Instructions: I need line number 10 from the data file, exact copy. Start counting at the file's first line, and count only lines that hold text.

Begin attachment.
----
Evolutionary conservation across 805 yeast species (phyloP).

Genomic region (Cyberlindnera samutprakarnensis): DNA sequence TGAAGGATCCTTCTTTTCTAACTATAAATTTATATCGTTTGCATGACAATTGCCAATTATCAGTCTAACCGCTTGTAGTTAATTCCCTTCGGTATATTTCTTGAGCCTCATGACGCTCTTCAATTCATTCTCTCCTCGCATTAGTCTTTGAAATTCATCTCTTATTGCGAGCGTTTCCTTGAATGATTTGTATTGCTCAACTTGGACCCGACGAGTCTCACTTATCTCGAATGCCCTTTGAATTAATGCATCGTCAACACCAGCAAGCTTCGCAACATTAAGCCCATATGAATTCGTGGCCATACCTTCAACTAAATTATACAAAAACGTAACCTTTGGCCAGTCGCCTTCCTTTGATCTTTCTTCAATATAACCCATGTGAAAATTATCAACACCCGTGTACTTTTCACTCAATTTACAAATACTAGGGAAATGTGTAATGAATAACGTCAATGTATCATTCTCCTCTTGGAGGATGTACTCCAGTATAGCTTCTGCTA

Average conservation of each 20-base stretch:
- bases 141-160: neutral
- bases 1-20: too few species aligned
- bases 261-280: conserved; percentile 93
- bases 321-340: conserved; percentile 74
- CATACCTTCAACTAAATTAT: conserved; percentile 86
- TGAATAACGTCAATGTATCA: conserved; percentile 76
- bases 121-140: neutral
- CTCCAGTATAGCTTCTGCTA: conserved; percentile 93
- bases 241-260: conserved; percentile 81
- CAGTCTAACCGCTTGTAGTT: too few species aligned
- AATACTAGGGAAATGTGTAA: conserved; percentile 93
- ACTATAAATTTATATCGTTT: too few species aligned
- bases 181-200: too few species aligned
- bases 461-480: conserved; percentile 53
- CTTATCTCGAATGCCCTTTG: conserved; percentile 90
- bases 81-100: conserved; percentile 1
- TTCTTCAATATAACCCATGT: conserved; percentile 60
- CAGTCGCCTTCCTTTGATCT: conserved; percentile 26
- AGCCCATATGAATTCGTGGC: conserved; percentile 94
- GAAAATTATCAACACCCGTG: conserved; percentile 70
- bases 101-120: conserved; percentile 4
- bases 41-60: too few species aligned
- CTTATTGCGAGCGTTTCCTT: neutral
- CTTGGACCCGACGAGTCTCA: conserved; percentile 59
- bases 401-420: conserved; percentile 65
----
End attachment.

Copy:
- bases 121-140: neutral